Japanese firm to help Ghana boost gas infrastructure development

Japanese firm to help Ghana boost gas infrastructure development

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Japanese multinational Mitsui & Co has signed an agreement to work with the Ghana National Petroleum Corporation (GNPC) on developing infrastructure to boost the production of natural gas in the country and to study proposals for building a second natural gas processing plant.
Under the terms of the memorandum of understanding (MOU) with the state-owned GNPC, Mitsui will act as ‘facilitator and adviser’ in pre-tender feasibility studies aimed at developing infrastructure for processing gas from Ghana’s offshore Tano basin.
Mitsui will also assess how best to construct a second processing plant for raw natural gas from the Tano basin. Ghana’s deputy minister of petroleum Benjamin Dagadu said the MOU followed an earlier technical and financial presentation that Mitsui had given to the petroleum and finance ministries.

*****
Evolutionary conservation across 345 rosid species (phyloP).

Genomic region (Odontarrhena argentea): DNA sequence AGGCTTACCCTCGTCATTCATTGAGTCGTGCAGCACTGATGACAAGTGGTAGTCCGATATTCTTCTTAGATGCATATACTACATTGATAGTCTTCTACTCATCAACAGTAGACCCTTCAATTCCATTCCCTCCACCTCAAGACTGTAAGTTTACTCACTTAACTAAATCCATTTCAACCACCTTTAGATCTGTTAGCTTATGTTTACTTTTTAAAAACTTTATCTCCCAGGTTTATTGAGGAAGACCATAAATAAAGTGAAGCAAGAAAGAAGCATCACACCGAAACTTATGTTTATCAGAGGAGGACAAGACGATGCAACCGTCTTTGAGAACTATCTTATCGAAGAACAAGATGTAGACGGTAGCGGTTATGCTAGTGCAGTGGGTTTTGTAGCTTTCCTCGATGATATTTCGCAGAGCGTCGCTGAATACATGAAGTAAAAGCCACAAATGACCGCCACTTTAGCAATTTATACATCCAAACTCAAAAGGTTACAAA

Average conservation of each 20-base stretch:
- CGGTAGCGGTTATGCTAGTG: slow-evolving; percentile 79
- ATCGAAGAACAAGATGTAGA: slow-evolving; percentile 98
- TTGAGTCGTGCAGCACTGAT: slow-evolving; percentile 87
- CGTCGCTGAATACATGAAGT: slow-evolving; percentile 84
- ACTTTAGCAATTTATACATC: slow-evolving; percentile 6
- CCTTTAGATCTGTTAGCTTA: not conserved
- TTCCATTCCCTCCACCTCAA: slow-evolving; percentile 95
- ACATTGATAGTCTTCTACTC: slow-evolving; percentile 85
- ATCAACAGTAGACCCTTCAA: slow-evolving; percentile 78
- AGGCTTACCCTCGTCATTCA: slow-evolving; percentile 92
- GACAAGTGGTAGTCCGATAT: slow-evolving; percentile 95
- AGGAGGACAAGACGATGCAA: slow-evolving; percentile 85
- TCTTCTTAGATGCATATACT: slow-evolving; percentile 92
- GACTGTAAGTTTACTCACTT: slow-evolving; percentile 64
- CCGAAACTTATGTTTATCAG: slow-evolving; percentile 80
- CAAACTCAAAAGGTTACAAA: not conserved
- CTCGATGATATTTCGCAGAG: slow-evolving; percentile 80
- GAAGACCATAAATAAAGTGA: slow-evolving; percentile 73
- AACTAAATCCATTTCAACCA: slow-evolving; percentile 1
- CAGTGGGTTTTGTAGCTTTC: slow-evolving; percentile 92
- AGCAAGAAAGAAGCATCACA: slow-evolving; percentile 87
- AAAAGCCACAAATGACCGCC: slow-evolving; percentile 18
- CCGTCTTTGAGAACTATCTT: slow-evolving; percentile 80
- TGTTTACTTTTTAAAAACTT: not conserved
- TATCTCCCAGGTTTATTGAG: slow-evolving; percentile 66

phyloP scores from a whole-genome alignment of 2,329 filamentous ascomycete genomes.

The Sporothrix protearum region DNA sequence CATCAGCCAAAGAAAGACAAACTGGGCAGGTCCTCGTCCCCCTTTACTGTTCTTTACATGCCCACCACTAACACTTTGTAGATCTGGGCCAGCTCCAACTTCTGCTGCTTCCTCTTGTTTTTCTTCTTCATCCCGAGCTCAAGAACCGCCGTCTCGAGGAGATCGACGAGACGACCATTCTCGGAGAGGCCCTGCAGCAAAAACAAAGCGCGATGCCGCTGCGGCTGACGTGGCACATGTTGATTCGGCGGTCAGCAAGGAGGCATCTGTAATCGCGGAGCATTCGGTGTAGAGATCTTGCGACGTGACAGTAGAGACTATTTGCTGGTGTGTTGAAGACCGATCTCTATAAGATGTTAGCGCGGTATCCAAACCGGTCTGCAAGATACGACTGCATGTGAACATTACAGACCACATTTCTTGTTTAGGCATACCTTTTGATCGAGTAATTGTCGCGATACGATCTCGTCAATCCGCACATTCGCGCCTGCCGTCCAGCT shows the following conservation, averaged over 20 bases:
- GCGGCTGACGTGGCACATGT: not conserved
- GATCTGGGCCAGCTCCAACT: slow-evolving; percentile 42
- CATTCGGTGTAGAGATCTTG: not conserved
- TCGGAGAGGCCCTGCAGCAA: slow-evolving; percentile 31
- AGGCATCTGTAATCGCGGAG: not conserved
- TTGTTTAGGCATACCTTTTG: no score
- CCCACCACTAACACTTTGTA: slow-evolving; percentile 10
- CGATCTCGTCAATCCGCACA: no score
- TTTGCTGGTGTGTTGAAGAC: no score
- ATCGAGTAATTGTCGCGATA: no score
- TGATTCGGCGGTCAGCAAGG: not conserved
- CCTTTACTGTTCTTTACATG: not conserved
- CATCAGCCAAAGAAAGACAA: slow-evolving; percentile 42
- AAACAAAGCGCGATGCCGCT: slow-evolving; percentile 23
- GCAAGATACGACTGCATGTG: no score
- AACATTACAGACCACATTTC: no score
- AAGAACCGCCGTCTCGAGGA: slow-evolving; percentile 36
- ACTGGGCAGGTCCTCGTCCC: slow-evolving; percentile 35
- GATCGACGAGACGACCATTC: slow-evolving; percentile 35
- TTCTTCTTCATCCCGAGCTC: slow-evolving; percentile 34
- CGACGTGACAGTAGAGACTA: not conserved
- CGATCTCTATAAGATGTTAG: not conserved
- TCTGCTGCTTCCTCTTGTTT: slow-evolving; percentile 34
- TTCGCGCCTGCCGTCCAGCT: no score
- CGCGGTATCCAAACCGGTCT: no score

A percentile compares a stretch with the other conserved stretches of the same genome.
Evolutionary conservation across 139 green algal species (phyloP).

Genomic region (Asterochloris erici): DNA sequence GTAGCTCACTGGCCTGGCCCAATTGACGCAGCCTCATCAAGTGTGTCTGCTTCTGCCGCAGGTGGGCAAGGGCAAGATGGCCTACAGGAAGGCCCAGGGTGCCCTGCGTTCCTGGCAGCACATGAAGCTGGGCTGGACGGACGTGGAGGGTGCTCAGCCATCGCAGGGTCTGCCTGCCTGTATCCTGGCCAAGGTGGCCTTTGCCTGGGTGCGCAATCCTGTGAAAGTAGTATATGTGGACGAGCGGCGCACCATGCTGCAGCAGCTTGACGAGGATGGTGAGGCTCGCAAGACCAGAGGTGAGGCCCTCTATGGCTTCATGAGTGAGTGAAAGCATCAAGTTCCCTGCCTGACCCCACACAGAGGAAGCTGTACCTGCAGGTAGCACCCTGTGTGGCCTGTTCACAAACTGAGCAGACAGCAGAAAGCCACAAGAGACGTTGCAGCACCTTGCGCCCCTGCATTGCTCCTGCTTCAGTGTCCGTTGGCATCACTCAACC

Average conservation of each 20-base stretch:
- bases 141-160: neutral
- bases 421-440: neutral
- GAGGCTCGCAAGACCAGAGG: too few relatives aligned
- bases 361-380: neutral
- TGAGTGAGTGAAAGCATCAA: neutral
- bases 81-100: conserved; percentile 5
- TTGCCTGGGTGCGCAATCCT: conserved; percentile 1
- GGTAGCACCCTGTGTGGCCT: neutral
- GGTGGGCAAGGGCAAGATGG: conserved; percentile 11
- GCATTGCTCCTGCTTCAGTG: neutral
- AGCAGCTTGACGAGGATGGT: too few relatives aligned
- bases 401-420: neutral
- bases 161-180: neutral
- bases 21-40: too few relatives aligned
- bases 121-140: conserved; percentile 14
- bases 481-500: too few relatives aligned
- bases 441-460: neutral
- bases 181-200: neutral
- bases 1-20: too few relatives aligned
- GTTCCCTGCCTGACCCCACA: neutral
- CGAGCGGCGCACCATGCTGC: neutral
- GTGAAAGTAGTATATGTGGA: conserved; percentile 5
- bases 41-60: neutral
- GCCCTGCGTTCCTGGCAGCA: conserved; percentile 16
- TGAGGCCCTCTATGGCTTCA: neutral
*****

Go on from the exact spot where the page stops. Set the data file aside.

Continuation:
Dagadu, a former GNPC manager with experience of working on projects including the development of the Tano basin, said it was hoped that the co-operation between GNPC and Mitsui could lead to ‘an even bigger partnership.’
According to the petroleum ministry, GNPC has already conducted initial studies into the production of gas from fields in addition to Tano and the exploration of new fields.
The commissioning earlier this year of Ghana’s first gas processing plant, the $800 million Atuabo facility, has been described by the government as ‘a game changer’ for the country’s economy.
The government said the plant will produce four different products from the raw or wet gas it will receive. Atuabo alone is expected to save the country ‘almost half a billion dollars a year in light crude purchases, and another billion dollars in foreign exchange savings for the purchase of light crude oil,’ the government said. This is because the Volta River Authority, the main generator and supplier of electricity in Ghana, would be able to purchase the gas in local currency.

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